In 1938, the ball’s patrons included Speaker of the House and Mrs. William Bankhead, Rep. and Mrs. Hamilton Fish, Sen. Harry F. Byrd, Rep. Sam Rayburn, Sen. and Mrs. Claude Pepper.
The Lee-Jackson Bay was dedicated in 1953, the year before the Brown v. Board of Education decision. Few, if any, more significant memorials to the Confederacy or its heroes were undertaken in Washington.
By the 1960s, Confederate Memorial Hall was losing its momentum, too. The pulse of social Washington beat elsewhere. It was becoming increasingly controversial, if not career-ending, for power-Washington figures to identify with the Confederacy.
The hall had a brief revival as a museum and library in the 1980s, displaying minor artifacts and artworks tied to the South. A nasty and protracted legal battle for control of the hall broke out between the president of the Confederate Memorial Association, John Edward Hurley, and representatives of sons and daughters chapters. When the place was finally sold in 1997 — to pay legal fees, Hurley said at the time — it was a wreck. (Hurley said he was unavailable to be interviewed for this story.)
While tributes to the Confederacy are scarce, Washington can be grateful for statues that did not get built, says Jane Freundel Levey, director of heritage programs at Cultural Tourism D.C. In 1923, Southern society ladies in town were raising money for a “Mammy” memorial statue, and the Senate passed a resolution in support. The proposed design showed an African American nanny holding a white baby while her own children compete for her attention.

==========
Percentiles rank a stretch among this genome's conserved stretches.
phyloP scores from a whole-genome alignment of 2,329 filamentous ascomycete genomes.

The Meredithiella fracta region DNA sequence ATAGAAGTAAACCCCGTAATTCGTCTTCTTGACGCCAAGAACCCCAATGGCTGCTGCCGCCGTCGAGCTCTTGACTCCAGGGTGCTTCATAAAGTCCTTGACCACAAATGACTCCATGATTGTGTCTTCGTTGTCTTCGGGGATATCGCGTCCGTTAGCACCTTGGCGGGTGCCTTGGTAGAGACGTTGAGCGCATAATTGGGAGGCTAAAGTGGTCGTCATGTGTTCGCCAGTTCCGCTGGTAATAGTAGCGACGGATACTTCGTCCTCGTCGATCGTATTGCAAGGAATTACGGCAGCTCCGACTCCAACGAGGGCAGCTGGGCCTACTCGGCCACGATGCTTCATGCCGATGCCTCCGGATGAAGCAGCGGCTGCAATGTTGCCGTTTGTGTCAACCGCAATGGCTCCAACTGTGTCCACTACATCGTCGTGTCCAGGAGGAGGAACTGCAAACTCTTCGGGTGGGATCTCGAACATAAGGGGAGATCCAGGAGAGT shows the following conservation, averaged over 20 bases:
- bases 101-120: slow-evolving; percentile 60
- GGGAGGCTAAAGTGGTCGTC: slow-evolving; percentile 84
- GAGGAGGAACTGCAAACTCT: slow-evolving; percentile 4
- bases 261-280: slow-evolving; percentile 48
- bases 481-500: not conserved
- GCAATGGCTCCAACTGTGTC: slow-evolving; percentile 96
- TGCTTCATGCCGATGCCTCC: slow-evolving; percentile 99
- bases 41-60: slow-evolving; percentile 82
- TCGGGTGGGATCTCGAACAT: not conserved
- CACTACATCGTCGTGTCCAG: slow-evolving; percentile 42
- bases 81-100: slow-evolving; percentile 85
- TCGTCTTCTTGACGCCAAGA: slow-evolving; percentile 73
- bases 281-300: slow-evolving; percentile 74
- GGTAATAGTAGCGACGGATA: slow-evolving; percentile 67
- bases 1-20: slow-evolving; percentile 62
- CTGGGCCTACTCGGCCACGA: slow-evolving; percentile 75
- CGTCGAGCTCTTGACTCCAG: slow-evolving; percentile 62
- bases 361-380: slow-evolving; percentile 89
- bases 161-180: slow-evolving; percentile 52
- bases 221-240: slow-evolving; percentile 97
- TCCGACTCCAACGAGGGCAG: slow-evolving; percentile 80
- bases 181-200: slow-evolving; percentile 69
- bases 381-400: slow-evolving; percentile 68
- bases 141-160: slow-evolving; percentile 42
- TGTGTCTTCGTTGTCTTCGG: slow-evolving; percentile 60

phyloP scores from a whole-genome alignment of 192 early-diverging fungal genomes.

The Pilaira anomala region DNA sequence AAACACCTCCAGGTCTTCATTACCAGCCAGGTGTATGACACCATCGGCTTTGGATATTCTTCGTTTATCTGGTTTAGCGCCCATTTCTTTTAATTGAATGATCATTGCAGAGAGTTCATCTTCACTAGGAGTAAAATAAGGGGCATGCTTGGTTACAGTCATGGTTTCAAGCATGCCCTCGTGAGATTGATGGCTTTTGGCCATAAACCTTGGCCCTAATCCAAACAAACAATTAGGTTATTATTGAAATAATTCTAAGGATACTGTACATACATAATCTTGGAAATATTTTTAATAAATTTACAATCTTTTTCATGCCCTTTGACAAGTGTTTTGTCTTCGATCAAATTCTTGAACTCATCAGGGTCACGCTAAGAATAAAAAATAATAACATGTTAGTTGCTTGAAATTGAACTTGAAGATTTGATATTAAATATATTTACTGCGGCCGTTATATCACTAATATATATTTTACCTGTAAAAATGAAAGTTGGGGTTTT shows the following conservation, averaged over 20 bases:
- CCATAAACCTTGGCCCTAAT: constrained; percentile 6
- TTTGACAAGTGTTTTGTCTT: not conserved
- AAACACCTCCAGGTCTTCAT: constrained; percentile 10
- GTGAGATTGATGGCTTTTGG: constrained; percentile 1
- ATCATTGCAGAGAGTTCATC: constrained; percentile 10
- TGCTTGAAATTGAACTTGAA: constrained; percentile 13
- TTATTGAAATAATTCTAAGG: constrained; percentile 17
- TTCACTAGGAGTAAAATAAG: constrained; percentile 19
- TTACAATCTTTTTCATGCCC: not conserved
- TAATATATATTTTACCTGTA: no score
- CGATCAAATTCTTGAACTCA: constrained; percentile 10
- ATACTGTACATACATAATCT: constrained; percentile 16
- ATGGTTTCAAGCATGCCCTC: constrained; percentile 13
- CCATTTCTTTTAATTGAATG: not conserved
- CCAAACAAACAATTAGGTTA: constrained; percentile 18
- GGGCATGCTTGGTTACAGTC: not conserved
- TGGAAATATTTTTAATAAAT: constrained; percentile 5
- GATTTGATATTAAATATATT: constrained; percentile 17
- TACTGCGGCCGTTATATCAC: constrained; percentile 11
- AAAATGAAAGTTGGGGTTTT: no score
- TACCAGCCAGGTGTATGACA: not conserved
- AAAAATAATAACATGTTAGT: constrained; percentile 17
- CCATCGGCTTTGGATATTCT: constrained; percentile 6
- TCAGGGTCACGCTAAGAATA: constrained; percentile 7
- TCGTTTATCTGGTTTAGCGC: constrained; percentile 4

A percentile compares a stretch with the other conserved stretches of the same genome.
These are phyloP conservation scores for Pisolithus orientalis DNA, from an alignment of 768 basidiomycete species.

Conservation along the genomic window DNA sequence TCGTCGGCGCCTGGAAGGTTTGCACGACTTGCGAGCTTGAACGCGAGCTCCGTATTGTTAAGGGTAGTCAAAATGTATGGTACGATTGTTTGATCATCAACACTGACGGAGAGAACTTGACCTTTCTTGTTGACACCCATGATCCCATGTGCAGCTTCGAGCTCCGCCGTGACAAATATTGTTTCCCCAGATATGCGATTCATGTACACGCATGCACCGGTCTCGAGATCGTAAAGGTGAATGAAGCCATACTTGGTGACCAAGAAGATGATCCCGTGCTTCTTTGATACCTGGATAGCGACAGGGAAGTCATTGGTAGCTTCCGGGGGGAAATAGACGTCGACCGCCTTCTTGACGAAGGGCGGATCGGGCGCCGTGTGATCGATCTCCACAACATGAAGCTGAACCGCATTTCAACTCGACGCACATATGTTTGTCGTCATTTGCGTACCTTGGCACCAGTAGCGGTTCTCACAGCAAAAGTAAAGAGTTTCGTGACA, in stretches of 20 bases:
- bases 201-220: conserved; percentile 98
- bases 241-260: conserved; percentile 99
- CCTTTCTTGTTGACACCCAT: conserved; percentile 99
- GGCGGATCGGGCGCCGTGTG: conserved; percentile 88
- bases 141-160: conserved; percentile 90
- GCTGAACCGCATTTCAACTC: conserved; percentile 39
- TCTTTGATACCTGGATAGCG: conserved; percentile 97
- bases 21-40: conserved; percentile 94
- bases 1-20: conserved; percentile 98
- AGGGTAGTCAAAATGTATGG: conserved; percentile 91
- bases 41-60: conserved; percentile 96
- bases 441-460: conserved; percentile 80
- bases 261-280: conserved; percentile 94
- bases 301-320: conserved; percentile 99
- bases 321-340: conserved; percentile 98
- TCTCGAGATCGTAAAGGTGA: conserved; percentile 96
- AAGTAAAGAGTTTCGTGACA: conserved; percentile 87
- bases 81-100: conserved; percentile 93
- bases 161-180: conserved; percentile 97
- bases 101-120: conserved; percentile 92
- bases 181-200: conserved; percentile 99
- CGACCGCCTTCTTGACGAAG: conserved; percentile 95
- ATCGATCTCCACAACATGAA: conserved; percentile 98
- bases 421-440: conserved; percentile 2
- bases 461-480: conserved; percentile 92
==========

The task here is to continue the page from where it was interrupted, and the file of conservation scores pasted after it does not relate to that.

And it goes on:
Just outside the capital, of course, are a multitude of monuments to Confederate heroism — the statue of a Confederate cavalry private in Rockville; the statue of Lee erected by a neighbor of the Antietam battlefield; the Jefferson Davis Highway in Alexandria, where there also is a statue of a Confederate private.
The most important, with a direct connection to the federal capital, is the Confederate Memorial in Arlington National Cemetery. President Wilson unveiled the 32-foot-tall sculpture in 1914.
Each year on or near Davis’s birthday, June 3, sons and daughters groups hold memorial ceremonies at the monument.
Likewise, the local United Daughters division sponsors an annual commemoration before Lee’s statue in the Capitol on or near his birthday, January 19.
“You don’t want people telling you who you are, you want to know who you are, who went before you,” says Lloyce West, a past president of the Washington division of the United Daughters, who also is a member of the Daughters of the American Revolution. “I think all of our ancestors need to have someone remembering them.”
Staff researchers Alice Crites and Eddy Palanzo contributed to this report.